Indonesia probes illegal logging role in Papua floods

JAKARTA (Reuters) - Indonesian officials and forestry experts are to investigate claims that illegal logging contributed to floods that have killed at least 145 people, the Forestry Ministry said on Monday.

This comes ahead of President Susilo Bambang Yudhoyono’s visit to the flood-wreaked district in Papau province this week. Recent floods have left more than 700 injured and 123 missing and flattened houses and civil infrastructure in Wasior district, in the western half of Indonesia’s easternmost Papua province. Over 4,300 people have been left homeless.

“We want to know the causes of the disaster and we want to know whether illegal logging was the cause or not,” said Masyhud, a Forestry Ministry spokesman, who, like many Indonesians, has only one name.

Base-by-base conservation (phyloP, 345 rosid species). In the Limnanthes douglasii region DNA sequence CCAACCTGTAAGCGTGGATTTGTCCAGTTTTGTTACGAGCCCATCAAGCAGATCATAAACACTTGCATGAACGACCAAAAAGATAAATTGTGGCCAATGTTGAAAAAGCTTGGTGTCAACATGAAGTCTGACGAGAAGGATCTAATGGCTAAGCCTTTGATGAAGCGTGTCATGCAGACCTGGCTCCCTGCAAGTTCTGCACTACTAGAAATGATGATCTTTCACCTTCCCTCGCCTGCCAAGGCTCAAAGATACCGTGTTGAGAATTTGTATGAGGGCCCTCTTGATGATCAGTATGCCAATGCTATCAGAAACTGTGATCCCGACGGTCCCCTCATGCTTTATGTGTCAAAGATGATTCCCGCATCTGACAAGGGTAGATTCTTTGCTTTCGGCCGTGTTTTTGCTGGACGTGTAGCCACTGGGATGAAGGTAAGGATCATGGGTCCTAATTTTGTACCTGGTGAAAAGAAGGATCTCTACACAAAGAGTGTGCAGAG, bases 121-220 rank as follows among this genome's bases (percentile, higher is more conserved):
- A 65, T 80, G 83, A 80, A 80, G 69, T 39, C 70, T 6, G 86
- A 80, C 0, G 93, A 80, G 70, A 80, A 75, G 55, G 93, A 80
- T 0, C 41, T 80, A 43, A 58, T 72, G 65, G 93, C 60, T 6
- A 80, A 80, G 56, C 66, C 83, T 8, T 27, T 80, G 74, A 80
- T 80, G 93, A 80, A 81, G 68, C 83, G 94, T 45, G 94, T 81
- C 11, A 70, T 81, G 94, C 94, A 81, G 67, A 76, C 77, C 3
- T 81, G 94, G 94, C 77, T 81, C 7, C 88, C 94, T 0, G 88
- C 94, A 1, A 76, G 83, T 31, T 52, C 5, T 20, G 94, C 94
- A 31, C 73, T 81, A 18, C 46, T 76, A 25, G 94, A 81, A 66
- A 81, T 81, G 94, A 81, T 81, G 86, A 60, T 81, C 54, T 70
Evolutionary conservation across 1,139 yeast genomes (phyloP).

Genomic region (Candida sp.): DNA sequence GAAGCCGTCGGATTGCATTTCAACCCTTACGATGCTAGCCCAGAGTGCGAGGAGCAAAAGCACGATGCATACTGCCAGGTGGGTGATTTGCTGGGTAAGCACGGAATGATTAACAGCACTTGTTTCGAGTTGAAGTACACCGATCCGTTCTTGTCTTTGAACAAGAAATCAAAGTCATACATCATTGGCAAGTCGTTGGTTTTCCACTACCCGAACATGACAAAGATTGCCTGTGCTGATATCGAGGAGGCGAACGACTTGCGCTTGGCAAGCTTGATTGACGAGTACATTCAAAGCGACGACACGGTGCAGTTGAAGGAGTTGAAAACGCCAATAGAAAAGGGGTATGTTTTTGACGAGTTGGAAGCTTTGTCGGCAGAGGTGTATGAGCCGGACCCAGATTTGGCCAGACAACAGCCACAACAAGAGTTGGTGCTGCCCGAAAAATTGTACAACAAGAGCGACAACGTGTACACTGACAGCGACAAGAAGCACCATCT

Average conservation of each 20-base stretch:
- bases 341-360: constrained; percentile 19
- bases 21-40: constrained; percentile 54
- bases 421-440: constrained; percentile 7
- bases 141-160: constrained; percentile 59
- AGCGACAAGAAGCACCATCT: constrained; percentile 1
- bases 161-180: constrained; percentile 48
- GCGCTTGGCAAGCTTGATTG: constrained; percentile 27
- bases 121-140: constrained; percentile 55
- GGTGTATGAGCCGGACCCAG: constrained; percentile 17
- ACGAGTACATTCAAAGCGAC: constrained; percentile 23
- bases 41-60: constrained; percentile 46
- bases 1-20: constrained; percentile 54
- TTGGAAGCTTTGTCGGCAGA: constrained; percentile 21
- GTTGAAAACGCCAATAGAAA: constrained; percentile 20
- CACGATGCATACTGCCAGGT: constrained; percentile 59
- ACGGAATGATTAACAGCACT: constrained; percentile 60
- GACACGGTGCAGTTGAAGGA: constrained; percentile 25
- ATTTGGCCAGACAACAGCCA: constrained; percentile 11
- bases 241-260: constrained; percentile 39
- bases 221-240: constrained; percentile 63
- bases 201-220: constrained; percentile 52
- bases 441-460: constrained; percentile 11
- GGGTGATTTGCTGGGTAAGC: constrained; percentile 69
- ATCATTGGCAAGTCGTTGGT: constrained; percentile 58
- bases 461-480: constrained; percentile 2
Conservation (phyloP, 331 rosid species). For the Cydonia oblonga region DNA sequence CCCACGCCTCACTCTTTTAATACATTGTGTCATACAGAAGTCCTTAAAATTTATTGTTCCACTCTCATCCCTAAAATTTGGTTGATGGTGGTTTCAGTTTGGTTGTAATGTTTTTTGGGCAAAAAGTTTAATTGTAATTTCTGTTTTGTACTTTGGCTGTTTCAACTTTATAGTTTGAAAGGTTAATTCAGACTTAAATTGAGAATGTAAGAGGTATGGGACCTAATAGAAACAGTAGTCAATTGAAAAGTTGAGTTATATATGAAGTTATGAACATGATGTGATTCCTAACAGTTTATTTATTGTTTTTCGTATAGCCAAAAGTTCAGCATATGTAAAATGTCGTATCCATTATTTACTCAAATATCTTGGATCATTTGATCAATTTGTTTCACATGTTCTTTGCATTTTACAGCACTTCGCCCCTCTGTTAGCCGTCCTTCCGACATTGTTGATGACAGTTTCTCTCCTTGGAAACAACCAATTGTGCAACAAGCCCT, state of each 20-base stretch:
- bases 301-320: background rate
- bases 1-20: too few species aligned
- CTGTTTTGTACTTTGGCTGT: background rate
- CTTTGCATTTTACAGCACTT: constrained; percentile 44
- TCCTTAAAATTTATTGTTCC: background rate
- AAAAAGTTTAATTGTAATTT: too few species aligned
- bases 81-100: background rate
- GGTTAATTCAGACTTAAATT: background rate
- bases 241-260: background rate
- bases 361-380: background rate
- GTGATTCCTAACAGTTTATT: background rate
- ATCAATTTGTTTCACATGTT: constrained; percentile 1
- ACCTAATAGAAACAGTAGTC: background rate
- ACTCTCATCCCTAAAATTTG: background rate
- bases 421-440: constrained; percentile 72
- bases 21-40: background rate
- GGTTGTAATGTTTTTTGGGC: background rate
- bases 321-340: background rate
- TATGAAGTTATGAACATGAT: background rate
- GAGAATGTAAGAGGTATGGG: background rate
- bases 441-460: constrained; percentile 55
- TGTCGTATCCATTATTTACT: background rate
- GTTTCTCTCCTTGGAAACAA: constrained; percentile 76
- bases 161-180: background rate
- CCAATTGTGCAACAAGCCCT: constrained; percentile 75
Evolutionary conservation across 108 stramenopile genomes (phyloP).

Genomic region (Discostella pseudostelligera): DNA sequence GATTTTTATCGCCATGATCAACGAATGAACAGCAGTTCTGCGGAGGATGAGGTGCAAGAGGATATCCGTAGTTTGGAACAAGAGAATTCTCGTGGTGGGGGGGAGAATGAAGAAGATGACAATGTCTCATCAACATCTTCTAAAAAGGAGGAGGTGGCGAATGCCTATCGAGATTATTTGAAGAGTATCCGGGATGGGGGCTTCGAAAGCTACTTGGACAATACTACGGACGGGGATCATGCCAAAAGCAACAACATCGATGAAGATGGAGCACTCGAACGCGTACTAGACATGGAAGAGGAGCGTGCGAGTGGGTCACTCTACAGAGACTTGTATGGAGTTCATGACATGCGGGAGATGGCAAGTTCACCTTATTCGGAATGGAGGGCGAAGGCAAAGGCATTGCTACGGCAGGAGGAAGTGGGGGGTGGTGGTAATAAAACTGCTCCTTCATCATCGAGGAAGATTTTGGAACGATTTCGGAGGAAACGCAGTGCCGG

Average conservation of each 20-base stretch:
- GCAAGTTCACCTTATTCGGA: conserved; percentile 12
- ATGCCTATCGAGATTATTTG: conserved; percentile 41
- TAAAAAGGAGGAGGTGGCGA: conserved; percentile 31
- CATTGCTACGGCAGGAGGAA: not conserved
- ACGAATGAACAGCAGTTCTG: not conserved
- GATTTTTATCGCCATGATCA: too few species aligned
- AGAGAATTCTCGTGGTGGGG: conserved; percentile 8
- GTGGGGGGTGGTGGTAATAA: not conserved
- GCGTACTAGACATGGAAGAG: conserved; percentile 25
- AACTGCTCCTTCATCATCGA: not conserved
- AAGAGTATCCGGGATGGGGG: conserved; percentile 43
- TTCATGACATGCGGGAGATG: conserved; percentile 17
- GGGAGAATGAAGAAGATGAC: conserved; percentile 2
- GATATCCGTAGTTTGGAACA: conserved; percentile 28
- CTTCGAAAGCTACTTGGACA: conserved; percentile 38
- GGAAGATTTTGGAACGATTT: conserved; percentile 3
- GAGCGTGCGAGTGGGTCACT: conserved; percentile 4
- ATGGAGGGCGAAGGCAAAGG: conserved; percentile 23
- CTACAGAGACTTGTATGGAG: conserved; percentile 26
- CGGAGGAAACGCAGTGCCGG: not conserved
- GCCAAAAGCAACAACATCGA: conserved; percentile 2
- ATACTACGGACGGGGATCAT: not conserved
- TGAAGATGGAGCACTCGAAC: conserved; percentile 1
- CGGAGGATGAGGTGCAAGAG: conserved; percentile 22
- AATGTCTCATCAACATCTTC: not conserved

Indonesia has struggled to curb widespread illegal logging of its forests, which exacerbates damage caused by flooding.

Conservationist group Greenomics said in a statement that a logging ‘mafia’ was partly to blame for the floods.

Forests are cleared in resource-rich Papua to make way for mines, plantations or local infrastructure but its remoteness, vastness and system of semi-autonomous government have made monitoring difficult.

Krystof Obidzinski, a scientist at the West Java-based Centre for International Forestry Research (CIFOR), said that between 2000 and 2008, 2300 hectares (5,683 acres) of forested land were logged in the flood-affected district and 26,800 hectares of primary forest were thinned or disturbed to make way for housing, small-scale agriculture and infrastructure.

“Most of the deforestation has occurred outside of the logging concessions,” he said.

Reporting by Olivia Rondonuwu and Sunanda Creagh